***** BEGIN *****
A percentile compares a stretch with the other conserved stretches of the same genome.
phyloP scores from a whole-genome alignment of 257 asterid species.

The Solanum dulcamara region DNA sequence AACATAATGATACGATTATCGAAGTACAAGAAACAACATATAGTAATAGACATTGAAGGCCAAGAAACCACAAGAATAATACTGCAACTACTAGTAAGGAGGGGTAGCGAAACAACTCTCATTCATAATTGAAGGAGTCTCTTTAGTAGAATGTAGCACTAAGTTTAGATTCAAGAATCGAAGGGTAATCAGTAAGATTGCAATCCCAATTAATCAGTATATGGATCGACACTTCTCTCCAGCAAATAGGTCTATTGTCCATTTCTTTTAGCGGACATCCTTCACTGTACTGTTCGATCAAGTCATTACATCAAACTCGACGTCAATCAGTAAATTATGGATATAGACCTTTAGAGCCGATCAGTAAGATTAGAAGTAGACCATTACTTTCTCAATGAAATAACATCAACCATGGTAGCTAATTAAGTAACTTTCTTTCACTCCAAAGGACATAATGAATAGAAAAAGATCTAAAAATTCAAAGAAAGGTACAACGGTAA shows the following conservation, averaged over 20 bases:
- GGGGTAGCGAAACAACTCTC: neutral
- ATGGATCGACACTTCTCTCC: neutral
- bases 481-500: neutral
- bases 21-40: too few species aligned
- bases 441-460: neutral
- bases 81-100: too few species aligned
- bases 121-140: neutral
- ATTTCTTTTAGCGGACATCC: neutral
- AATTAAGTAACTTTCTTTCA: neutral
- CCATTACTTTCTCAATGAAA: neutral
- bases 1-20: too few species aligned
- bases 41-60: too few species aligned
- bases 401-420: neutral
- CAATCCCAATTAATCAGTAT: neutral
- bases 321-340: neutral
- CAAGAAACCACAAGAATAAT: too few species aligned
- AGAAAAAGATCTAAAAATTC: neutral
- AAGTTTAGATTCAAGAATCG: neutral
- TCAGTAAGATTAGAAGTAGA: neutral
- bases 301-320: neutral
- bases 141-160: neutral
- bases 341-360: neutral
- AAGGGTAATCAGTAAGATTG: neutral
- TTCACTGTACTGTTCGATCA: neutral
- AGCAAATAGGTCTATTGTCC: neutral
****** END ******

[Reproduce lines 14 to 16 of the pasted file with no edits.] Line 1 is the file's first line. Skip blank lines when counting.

- bases 1-20: too few species aligned
- bases 41-60: too few species aligned
- bases 401-420: neutral